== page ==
Trump's Response To The AHCA Being Killed Puts All The Blame On Democrats
Handout/Getty Images News/Getty Images
Share

After seven years of promising to repeal and replace Obamacare, along with Donald Trump's campaign claim he'd repeal Obamacare "on Day 1" in office, the Republican attempt to undo former President Obama's Affordable Care Act fell apart before it even came up for a vote in the House of Representatives.

The new president laid blame, not on the Republicans who couldn't stick together as a caucus to pass the bill, but on the opposite party. According to New York Times reporter Maggie Haberman, Trump blamed the Democrats in the House who didn't join in with a bill that they were largely shut out of discussing from the beginning, to the point where they were blocked from even seeing it during negotiations. According to Haberman, the president is nevertheless happy about "having this in the rearview mirror."

Trump's focus on the Democrats was reiterated by Washington Post reporter Robert Costa. According to Costa, Trump now hopes to find a new way of compromising with Democrats on a larger deal, expecting that Obamacare will "implode" soon, despite analysis from the Congressional Budget Office suggesting that won't happen. What that deal could entail is still unclear, though with Trump's previous support for single-payer health care, it's possible he could seek a more expansive health coverage.

During his press conference, House Speaker Paul Ryan said that for the time being, House Republicans and the Trump administration hoped to move on to other things — he, like other Republicans, mentioned tax reform as a top priority going forward. But that goal could certainly have its own issues — tax issues are notoriously complicated, and Republicans are split on the prospect of a Border Adjustment Tax that would apply to imported goods.

In a later meeting with reporters in the Oval Office, the president reiterated his attempt to blame the failure on Democrats, including Senate Minority Leader Chuck Schumer, who wasn't even in the same chamber as the one that considered and pulled away from voting on the bill.

When asked about this at a press conference, House Minority Leader Nancy Pelosi laughed and said, "Wonderful! That's good news!" Democrats were eager to continue taking ownership of President Obama's signature health care legislation, and pointed to the millions of people who have gotten access to health care because of it.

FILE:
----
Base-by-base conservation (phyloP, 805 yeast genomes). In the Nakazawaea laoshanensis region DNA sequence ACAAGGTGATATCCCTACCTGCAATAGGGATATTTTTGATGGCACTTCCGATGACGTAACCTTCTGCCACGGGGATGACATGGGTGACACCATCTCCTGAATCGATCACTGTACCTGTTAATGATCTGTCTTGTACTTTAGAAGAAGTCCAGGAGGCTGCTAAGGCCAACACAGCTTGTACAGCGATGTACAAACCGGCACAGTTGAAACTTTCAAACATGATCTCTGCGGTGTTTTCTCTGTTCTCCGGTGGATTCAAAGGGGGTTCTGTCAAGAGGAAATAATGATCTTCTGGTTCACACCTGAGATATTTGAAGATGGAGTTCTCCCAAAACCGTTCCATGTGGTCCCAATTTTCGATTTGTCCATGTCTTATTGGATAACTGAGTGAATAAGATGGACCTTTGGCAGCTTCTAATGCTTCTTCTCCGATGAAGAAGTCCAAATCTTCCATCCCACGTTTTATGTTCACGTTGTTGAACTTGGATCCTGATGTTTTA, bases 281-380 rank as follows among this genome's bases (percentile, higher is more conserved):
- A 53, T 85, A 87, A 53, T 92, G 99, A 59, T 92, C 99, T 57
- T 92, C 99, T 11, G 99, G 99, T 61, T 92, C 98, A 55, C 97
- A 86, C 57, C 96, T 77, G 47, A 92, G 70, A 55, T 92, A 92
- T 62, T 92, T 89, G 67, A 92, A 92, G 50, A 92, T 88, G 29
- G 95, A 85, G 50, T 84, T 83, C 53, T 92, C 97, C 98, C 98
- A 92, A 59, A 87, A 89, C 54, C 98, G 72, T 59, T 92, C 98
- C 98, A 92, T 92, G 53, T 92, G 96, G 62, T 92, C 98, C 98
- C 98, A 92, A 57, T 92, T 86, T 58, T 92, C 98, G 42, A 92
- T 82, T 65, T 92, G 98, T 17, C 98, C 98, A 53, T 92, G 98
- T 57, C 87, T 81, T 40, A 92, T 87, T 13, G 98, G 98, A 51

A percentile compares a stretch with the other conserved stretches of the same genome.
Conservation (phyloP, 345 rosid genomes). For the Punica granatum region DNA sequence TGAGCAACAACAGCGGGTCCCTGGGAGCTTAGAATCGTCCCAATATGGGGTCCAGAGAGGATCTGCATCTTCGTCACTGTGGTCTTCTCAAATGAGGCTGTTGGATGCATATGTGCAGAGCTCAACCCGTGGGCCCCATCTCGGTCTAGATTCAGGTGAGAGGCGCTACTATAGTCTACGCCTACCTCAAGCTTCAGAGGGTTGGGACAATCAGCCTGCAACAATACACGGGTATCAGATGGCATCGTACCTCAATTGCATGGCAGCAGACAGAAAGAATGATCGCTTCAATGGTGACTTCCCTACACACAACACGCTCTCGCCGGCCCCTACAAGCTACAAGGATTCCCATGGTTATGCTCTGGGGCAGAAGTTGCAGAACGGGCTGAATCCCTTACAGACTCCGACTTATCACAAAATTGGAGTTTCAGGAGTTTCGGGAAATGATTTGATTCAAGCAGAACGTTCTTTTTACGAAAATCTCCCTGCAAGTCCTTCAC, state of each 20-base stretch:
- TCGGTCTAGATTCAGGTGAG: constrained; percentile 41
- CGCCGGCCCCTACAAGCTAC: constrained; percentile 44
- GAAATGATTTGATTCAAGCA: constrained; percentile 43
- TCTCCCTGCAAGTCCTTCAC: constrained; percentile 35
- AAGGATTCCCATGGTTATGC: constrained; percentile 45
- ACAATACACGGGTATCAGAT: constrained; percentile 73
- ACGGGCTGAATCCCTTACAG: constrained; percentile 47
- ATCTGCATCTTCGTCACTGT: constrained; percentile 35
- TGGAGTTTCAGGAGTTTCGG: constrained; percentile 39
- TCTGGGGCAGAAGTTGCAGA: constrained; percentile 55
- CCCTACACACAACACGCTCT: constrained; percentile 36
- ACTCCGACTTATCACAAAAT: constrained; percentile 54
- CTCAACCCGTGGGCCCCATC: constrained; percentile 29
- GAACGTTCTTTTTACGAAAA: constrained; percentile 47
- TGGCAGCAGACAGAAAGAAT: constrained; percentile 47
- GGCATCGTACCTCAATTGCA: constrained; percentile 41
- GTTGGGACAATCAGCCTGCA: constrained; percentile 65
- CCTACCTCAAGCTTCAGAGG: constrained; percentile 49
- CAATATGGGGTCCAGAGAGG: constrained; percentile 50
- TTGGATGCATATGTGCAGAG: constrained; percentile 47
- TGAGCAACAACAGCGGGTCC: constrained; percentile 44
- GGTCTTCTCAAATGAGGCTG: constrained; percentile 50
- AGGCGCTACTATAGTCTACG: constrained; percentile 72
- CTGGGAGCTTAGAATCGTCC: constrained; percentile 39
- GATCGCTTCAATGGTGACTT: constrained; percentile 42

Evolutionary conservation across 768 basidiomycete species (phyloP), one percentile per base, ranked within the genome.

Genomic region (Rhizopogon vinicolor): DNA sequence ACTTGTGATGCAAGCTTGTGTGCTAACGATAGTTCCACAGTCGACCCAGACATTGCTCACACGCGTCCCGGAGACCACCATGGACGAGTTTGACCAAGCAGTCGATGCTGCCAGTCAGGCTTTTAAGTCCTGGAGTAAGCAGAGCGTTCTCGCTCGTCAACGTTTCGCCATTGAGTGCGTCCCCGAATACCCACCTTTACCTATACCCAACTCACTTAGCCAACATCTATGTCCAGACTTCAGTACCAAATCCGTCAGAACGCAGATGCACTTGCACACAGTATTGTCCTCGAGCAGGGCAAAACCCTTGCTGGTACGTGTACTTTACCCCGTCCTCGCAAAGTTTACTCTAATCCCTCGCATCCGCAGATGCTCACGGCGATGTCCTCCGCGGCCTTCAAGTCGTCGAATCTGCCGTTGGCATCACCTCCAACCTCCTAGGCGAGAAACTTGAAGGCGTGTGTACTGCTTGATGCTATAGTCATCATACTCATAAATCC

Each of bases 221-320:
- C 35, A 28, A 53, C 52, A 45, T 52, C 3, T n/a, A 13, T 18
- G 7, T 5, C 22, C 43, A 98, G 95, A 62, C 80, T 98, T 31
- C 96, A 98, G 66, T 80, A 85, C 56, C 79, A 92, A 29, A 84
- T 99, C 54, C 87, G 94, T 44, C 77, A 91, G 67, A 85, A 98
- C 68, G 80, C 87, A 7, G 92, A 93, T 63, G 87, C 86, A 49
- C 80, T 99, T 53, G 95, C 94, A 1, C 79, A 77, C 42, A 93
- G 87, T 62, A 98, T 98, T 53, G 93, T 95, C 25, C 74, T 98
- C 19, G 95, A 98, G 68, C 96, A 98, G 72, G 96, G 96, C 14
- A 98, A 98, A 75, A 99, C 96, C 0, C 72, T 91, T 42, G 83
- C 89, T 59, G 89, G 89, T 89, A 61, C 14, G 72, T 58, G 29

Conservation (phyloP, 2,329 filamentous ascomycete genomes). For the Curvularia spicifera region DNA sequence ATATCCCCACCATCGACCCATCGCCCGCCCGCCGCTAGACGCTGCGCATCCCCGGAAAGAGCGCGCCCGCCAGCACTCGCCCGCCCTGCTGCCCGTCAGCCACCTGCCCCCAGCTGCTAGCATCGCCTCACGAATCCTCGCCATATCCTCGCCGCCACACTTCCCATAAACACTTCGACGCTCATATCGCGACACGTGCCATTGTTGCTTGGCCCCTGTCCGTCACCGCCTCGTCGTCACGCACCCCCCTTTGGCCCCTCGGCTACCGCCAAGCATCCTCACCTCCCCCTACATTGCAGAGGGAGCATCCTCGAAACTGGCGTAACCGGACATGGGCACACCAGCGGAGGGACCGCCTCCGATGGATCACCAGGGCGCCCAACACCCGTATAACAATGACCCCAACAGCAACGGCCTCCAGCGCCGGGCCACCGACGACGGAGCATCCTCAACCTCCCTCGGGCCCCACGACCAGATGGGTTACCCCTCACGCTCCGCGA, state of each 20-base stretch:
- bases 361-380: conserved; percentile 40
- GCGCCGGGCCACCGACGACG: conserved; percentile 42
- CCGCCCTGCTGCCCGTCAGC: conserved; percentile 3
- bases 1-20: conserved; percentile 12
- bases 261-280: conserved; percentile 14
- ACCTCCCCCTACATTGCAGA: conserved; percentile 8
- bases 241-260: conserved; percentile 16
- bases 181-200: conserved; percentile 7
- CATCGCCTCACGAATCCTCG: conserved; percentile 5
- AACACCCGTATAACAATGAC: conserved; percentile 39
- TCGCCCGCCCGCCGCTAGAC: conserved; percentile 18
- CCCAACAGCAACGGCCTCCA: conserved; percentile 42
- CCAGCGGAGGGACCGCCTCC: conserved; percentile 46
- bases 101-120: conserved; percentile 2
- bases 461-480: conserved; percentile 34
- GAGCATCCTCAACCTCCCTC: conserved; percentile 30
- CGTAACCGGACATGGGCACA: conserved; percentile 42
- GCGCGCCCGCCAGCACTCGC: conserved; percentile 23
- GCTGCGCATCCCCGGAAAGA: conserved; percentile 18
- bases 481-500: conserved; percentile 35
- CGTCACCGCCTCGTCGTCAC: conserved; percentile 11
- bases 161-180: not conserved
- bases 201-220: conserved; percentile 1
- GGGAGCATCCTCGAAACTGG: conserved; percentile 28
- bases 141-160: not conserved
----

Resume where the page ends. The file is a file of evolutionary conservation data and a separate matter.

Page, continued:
Trump expressed surprise on how badly the bill did in the House. He told reporters that it may have been as many as 15 votes from the 215 it needed to pass — a sizable margin for a party that outnumbers its opposition in the House 237 to 193. He also expressed surprise that the House Freedom Caucus — the arch-conservative faction who often call themselves the "Hell No Caucus," previously forced former Speaker John Boehner to resign, and were instrumental in pushing the bill to the right and then not voting for it anyway — were so obstinate, suggesting he hasn't been paying much attention to politics in the past few years (and hasn't talked to his own budget director, a former HFC member).

At one point while speaking in the office, the president also said he'd "never said repeal it and replace it in 64 days," despite having previously said he'd do it even faster than that.

It's hard to see quite how bad this setback will be for Trump and the Republicans. Many other presidents, including Richard Nixon, Jimmy Carter, and Bill Clinton, failed when they tried to reform health care, and the three presidents diverged widely in how successful their presidencies ended up.

The president seems optimistic, but this week he not only saw the massive failure of the health care bill, but the FBI director also revealed that the president is under investigation and called him a liar in so many words. Trump is certainly off from his "so much winning" promise.